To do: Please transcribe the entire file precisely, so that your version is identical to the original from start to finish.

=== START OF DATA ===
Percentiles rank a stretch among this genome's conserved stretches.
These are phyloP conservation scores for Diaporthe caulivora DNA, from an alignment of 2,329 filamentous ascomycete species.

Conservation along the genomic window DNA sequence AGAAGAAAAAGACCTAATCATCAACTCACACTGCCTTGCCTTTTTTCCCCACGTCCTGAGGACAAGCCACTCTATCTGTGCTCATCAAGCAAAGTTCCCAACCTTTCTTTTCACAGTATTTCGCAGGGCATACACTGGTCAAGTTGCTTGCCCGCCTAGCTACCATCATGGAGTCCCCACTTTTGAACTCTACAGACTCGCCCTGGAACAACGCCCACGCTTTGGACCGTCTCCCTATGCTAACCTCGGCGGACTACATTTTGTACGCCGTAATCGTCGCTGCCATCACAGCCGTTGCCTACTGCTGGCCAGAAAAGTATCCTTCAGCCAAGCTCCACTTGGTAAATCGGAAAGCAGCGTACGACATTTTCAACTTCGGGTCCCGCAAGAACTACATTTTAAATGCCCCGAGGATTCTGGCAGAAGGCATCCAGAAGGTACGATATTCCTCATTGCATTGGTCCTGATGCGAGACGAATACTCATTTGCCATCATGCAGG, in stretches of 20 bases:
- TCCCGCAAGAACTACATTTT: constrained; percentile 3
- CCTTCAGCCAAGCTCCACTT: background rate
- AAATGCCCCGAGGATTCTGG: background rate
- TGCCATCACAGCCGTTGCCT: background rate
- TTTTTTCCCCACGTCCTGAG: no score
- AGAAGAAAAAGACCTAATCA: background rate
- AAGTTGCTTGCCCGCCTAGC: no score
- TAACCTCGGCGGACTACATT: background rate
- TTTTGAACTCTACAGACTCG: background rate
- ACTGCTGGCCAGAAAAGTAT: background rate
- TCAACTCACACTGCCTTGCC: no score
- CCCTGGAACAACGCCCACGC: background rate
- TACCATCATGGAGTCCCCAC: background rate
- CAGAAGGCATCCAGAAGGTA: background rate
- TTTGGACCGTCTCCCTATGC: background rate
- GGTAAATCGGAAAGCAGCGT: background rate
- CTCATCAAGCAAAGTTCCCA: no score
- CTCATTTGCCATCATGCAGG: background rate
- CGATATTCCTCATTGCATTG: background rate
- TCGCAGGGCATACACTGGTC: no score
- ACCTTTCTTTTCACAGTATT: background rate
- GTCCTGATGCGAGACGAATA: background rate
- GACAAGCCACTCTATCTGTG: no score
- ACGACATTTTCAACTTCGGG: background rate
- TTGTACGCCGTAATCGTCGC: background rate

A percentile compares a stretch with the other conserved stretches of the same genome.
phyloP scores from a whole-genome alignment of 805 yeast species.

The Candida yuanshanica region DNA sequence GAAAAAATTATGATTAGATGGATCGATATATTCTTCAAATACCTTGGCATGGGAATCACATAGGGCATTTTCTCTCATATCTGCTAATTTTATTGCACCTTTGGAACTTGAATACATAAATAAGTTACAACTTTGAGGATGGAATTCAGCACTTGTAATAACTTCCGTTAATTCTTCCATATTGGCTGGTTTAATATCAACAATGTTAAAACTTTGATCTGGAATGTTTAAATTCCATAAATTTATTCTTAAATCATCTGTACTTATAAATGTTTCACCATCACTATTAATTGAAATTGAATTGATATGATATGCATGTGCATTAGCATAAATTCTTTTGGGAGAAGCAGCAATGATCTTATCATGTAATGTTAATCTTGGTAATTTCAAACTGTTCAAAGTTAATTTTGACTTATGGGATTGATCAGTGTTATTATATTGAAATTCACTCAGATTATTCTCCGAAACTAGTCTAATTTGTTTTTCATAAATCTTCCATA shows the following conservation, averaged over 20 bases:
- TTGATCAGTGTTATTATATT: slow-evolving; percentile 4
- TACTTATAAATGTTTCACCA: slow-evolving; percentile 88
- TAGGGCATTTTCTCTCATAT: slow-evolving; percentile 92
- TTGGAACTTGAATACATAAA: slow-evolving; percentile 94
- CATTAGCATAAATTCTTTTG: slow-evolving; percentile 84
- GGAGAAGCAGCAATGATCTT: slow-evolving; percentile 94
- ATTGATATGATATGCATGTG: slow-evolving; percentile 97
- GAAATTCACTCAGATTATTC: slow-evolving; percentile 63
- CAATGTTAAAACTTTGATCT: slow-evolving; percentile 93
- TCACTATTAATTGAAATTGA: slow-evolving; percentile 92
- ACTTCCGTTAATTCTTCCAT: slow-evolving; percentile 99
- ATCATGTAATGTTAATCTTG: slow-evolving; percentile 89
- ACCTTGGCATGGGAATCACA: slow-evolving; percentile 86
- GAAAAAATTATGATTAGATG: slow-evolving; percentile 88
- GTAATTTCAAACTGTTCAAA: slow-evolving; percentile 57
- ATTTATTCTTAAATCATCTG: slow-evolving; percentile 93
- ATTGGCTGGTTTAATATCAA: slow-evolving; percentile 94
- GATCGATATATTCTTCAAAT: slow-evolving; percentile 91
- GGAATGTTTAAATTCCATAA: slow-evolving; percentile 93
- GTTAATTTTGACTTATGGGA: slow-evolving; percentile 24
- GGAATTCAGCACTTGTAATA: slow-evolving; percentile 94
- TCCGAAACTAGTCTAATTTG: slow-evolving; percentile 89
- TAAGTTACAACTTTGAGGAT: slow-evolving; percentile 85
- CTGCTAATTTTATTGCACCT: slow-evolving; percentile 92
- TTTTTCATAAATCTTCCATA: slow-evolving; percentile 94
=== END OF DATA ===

Percentiles rank a stretch among this genome's conserved stretches.
These are phyloP conservation scores for Diaporthe caulivora DNA, from an alignment of 2,329 filamentous ascomycete species.

Conservation along the genomic window DNA sequence AGAAGAAAAAGACCTAATCATCAACTCACACTGCCTTGCCTTTTTTCCCCACGTCCTGAGGACAAGCCACTCTATCTGTGCTCATCAAGCAAAGTTCCCAACCTTTCTTTTCACAGTATTTCGCAGGGCATACACTGGTCAAGTTGCTTGCCCGCCTAGCTACCATCATGGAGTCCCCACTTTTGAACTCTACAGACTCGCCCTGGAACAACGCCCACGCTTTGGACCGTCTCCCTATGCTAACCTCGGCGGACTACATTTTGTACGCCGTAATCGTCGCTGCCATCACAGCCGTTGCCTACTGCTGGCCAGAAAAGTATCCTTCAGCCAAGCTCCACTTGGTAAATCGGAAAGCAGCGTACGACATTTTCAACTTCGGGTCCCGCAAGAACTACATTTTAAATGCCCCGAGGATTCTGGCAGAAGGCATCCAGAAGGTACGATATTCCTCATTGCATTGGTCCTGATGCGAGACGAATACTCATTTGCCATCATGCAGG, in stretches of 20 bases:
- TCCCGCAAGAACTACATTTT: constrained; percentile 3
- CCTTCAGCCAAGCTCCACTT: background rate
- AAATGCCCCGAGGATTCTGG: background rate
- TGCCATCACAGCCGTTGCCT: background rate
- TTTTTTCCCCACGTCCTGAG: no score
- AGAAGAAAAAGACCTAATCA: background rate
- AAGTTGCTTGCCCGCCTAGC: no score
- TAACCTCGGCGGACTACATT: background rate
- TTTTGAACTCTACAGACTCG: background rate
- ACTGCTGGCCAGAAAAGTAT: background rate
- TCAACTCACACTGCCTTGCC: no score
- CCCTGGAACAACGCCCACGC: background rate
- TACCATCATGGAGTCCCCAC: background rate
- CAGAAGGCATCCAGAAGGTA: background rate
- TTTGGACCGTCTCCCTATGC: background rate
- GGTAAATCGGAAAGCAGCGT: background rate
- CTCATCAAGCAAAGTTCCCA: no score
- CTCATTTGCCATCATGCAGG: background rate
- CGATATTCCTCATTGCATTG: background rate
- TCGCAGGGCATACACTGGTC: no score
- ACCTTTCTTTTCACAGTATT: background rate
- GTCCTGATGCGAGACGAATA: background rate
- GACAAGCCACTCTATCTGTG: no score
- ACGACATTTTCAACTTCGGG: background rate
- TTGTACGCCGTAATCGTCGC: background rate

A percentile compares a stretch with the other conserved stretches of the same genome.
phyloP scores from a whole-genome alignment of 805 yeast species.

The Candida yuanshanica region DNA sequence GAAAAAATTATGATTAGATGGATCGATATATTCTTCAAATACCTTGGCATGGGAATCACATAGGGCATTTTCTCTCATATCTGCTAATTTTATTGCACCTTTGGAACTTGAATACATAAATAAGTTACAACTTTGAGGATGGAATTCAGCACTTGTAATAACTTCCGTTAATTCTTCCATATTGGCTGGTTTAATATCAACAATGTTAAAACTTTGATCTGGAATGTTTAAATTCCATAAATTTATTCTTAAATCATCTGTACTTATAAATGTTTCACCATCACTATTAATTGAAATTGAATTGATATGATATGCATGTGCATTAGCATAAATTCTTTTGGGAGAAGCAGCAATGATCTTATCATGTAATGTTAATCTTGGTAATTTCAAACTGTTCAAAGTTAATTTTGACTTATGGGATTGATCAGTGTTATTATATTGAAATTCACTCAGATTATTCTCCGAAACTAGTCTAATTTGTTTTTCATAAATCTTCCATA shows the following conservation, averaged over 20 bases:
- TTGATCAGTGTTATTATATT: slow-evolving; percentile 4
- TACTTATAAATGTTTCACCA: slow-evolving; percentile 88
- TAGGGCATTTTCTCTCATAT: slow-evolving; percentile 92
- TTGGAACTTGAATACATAAA: slow-evolving; percentile 94
- CATTAGCATAAATTCTTTTG: slow-evolving; percentile 84
- GGAGAAGCAGCAATGATCTT: slow-evolving; percentile 94
- ATTGATATGATATGCATGTG: slow-evolving; percentile 97
- GAAATTCACTCAGATTATTC: slow-evolving; percentile 63
- CAATGTTAAAACTTTGATCT: slow-evolving; percentile 93
- TCACTATTAATTGAAATTGA: slow-evolving; percentile 92
- ACTTCCGTTAATTCTTCCAT: slow-evolving; percentile 99
- ATCATGTAATGTTAATCTTG: slow-evolving; percentile 89
- ACCTTGGCATGGGAATCACA: slow-evolving; percentile 86
- GAAAAAATTATGATTAGATG: slow-evolving; percentile 88
- GTAATTTCAAACTGTTCAAA: slow-evolving; percentile 57
- ATTTATTCTTAAATCATCTG: slow-evolving; percentile 93
- ATTGGCTGGTTTAATATCAA: slow-evolving; percentile 94
- GATCGATATATTCTTCAAAT: slow-evolving; percentile 91
- GGAATGTTTAAATTCCATAA: slow-evolving; percentile 93
- GTTAATTTTGACTTATGGGA: slow-evolving; percentile 24
- GGAATTCAGCACTTGTAATA: slow-evolving; percentile 94
- TCCGAAACTAGTCTAATTTG: slow-evolving; percentile 89
- TAAGTTACAACTTTGAGGAT: slow-evolving; percentile 85
- CTGCTAATTTTATTGCACCT: slow-evolving; percentile 92
- TTTTTCATAAATCTTCCATA: slow-evolving; percentile 94